By Julian Ryall
Four dogs trained to detect the scent of human bones have found a site on a remote Pacific atoll where Amelia Earhart and her navigator, Fred Noonan, may have died on their ill-fated attempt to circumnavigate the globe in 1937.
The four border collies were taken to Nikumaroro, part of the Republic of Kiribati, as part of the latest expedition to the atoll by The International Group for Historic Aircraft Recovery (Tighar) and the National Geographic Society.
Tighar believes Earhart managed to land on Nikumaroro, which was at the time an uninhabited British territory known as Gardner Island, but soon succumbed to hunger, thirst or illness.
The Delaware-based organisation has carried out numerous visits to the island and discovered compelling indications that Earhart's Lockheed Electra landed there after being unable to find Howland Island, its intended target.
That evidence included aluminium skin from an aircraft, plexiglass from a cockpit, a zip made in Pennsylvania in the mid-1930s, a broken pocket knife of the same brand that was listed in an inventory of Earhart's aircraft and the remains of a 1930s woman's compact.
The theory is supported by British colonial records in Fiji reporting the discovery of the partial skeleton of a castaway who died shortly before the island was settled in 1938.
The bones were found in the shade of a tree in a part of the island that fits the description of the encampment that Tighar has been excavating. The site is dotted with the remains of small fires on which meals of birds, fish, turtle and even rat were cooked.
In an attempt to find conclusive evidence, such as a bone or DNA, forensic dogs were brought to the island for the latest search. All four dogs independently sat at the bases of a tree at the castaways' site and locked eyes with their handler - the way they are taught to "alert" for the scent of human remains.
Scientists say the dogs are able to detect the odour of human bones long after the bones have decomposed. Subsequent excavation of the site did not recover human remains.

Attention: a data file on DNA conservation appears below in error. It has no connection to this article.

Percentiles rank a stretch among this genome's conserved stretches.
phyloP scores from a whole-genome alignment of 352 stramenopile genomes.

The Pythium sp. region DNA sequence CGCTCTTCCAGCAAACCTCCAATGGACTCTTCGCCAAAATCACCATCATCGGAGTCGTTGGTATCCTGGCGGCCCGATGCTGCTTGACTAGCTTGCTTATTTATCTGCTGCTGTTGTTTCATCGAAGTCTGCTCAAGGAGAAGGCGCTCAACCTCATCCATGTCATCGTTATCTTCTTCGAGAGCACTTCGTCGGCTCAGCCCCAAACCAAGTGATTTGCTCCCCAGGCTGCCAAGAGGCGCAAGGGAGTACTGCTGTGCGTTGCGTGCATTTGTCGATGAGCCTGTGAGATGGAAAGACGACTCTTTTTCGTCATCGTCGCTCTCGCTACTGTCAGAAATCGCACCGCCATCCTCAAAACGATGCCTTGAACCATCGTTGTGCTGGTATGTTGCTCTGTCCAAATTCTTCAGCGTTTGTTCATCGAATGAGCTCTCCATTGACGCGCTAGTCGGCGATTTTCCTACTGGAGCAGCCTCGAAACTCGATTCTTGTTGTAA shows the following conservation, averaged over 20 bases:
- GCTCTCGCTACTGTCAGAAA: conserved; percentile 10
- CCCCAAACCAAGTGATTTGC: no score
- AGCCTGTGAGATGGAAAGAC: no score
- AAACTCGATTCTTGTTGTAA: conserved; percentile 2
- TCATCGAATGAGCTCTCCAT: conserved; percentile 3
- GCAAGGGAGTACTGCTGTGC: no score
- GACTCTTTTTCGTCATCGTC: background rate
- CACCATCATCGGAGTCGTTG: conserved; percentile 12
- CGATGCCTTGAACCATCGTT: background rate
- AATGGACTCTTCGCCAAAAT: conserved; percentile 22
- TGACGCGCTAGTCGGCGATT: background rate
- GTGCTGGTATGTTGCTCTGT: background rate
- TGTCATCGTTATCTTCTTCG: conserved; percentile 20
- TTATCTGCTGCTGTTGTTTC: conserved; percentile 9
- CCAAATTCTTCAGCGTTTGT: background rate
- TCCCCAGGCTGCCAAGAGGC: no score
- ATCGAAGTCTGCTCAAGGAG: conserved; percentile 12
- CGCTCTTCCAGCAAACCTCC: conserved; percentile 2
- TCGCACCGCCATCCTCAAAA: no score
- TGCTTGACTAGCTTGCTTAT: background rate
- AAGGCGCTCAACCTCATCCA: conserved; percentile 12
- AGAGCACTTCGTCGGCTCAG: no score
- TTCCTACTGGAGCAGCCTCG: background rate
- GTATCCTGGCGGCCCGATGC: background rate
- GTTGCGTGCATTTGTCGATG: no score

Instead, archaeologists have recovered soil samples from different depths and will submit the samples to a laboratory in Germany that specialises in extracting DNA.
Researchers told National Geographic magazine that DNA from Neanderthals has been extracted from soil in a cave in France, although "the odds of securing DNA from a tropical environment like Nikumaroro are very long".
The Tighar expedition has coincided with the airing of a documentary on the History Channel in the US that claims a photo discovered in US archives proves that Earhart and Noonan were captured by the Japanese and transported to Jaluit in the Marshall Islands. The theory adds that they were later executed.
Les Kinney, a long-time proponent of the theory that Earhart and Noonan were on a spying mission for the US government shortly before the outbreak of World War II, told the Associated Press the image shows Earhart sitting on a sea wall with her back to the camera, Noonan standing with a group of islanders and a Japanese survey ship identified as the Koshu towing a barge carrying the Electra.
Tighar researchers say they have been aware of the photo for several years but have discounted it for a number of reasons.
The person identified as Earhart in the grainy picture has hair much longer than when she took off on the final leg of her journey, they claim, and the image used to corroborate the suggestion that the man is Noonan has been horizontally reversed, meaning that his distinctive parting and hairline no longer match. Tighar also points out that the ship is too small to be the Koshu and that what Kinney claims is the aircraft on a barge "is just an indistinct blob".
It has also been pointed out that the photograph is marked as being taken in 1940, three years after Earhart's disappearance.
Profile: Amelia Earhart
Earhart was the first woman to fly solo across the Atlantic. But in 1937, when she tried to fly around the world, her plane disappeared in the Pacific Ocean, and she was never seen again.
Accompanied by Fred Noonan, her navigator, she had taken off from Lae, in New Guinea, and was searching for Howland Island in the Pacific.
In her last radio transmission, she said they could not find the island and were running low on fuel.
At the time it was believed that their plane, a Lockheed Electra L-10E, had crashed and they had died at sea.
The US Navy searched the area for weeks, but the plane was never found. Earhart was legally declared dead in 1939.
Earhart's disappearance continues to fascinate people and has prompted numerous conspiracy theories, including the claim that she survived and assumed a new identity.